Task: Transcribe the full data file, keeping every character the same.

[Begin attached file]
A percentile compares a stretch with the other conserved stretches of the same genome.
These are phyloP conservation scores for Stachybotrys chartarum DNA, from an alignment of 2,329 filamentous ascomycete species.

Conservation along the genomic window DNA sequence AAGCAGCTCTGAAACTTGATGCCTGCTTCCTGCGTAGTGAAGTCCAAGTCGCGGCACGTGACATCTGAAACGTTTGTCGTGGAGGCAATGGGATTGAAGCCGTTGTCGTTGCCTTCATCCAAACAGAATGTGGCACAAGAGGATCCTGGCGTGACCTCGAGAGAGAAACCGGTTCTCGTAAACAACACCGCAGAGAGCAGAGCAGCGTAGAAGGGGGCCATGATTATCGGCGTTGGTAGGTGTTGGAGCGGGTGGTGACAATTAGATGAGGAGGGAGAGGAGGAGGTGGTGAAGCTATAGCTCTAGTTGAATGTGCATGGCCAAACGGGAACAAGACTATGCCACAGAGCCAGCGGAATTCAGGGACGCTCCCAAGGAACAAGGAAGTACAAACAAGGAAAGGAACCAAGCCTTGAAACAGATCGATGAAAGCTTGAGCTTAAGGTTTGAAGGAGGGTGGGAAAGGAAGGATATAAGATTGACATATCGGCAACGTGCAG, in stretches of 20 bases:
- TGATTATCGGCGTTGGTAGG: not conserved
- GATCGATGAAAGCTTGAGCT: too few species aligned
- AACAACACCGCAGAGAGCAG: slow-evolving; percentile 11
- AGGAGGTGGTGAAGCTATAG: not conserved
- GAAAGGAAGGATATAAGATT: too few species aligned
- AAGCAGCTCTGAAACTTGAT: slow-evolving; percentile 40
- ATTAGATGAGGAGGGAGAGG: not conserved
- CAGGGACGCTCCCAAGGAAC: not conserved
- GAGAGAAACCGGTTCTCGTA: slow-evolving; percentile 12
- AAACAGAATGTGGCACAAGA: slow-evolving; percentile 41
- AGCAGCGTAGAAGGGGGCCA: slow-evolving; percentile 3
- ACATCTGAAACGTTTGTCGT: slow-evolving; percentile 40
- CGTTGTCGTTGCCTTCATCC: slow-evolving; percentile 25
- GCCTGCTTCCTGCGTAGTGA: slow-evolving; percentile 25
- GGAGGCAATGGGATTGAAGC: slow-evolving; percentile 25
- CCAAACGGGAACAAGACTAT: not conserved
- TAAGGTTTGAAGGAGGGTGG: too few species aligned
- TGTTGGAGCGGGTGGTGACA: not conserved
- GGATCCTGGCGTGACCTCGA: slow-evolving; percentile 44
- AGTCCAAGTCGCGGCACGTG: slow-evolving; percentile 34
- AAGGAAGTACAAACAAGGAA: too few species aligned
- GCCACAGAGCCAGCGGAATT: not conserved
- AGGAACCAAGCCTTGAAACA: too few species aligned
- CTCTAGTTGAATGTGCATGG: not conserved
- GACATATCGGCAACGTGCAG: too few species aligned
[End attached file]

A percentile compares a stretch with the other conserved stretches of the same genome.
These are phyloP conservation scores for Stachybotrys chartarum DNA, from an alignment of 2,329 filamentous ascomycete species.

Conservation along the genomic window DNA sequence AAGCAGCTCTGAAACTTGATGCCTGCTTCCTGCGTAGTGAAGTCCAAGTCGCGGCACGTGACATCTGAAACGTTTGTCGTGGAGGCAATGGGATTGAAGCCGTTGTCGTTGCCTTCATCCAAACAGAATGTGGCACAAGAGGATCCTGGCGTGACCTCGAGAGAGAAACCGGTTCTCGTAAACAACACCGCAGAGAGCAGAGCAGCGTAGAAGGGGGCCATGATTATCGGCGTTGGTAGGTGTTGGAGCGGGTGGTGACAATTAGATGAGGAGGGAGAGGAGGAGGTGGTGAAGCTATAGCTCTAGTTGAATGTGCATGGCCAAACGGGAACAAGACTATGCCACAGAGCCAGCGGAATTCAGGGACGCTCCCAAGGAACAAGGAAGTACAAACAAGGAAAGGAACCAAGCCTTGAAACAGATCGATGAAAGCTTGAGCTTAAGGTTTGAAGGAGGGTGGGAAAGGAAGGATATAAGATTGACATATCGGCAACGTGCAG, in stretches of 20 bases:
- TGATTATCGGCGTTGGTAGG: not conserved
- GATCGATGAAAGCTTGAGCT: too few species aligned
- AACAACACCGCAGAGAGCAG: slow-evolving; percentile 11
- AGGAGGTGGTGAAGCTATAG: not conserved
- GAAAGGAAGGATATAAGATT: too few species aligned
- AAGCAGCTCTGAAACTTGAT: slow-evolving; percentile 40
- ATTAGATGAGGAGGGAGAGG: not conserved
- CAGGGACGCTCCCAAGGAAC: not conserved
- GAGAGAAACCGGTTCTCGTA: slow-evolving; percentile 12
- AAACAGAATGTGGCACAAGA: slow-evolving; percentile 41
- AGCAGCGTAGAAGGGGGCCA: slow-evolving; percentile 3
- ACATCTGAAACGTTTGTCGT: slow-evolving; percentile 40
- CGTTGTCGTTGCCTTCATCC: slow-evolving; percentile 25
- GCCTGCTTCCTGCGTAGTGA: slow-evolving; percentile 25
- GGAGGCAATGGGATTGAAGC: slow-evolving; percentile 25
- CCAAACGGGAACAAGACTAT: not conserved
- TAAGGTTTGAAGGAGGGTGG: too few species aligned
- TGTTGGAGCGGGTGGTGACA: not conserved
- GGATCCTGGCGTGACCTCGA: slow-evolving; percentile 44
- AGTCCAAGTCGCGGCACGTG: slow-evolving; percentile 34
- AAGGAAGTACAAACAAGGAA: too few species aligned
- GCCACAGAGCCAGCGGAATT: not conserved
- AGGAACCAAGCCTTGAAACA: too few species aligned
- CTCTAGTTGAATGTGCATGG: not conserved
- GACATATCGGCAACGTGCAG: too few species aligned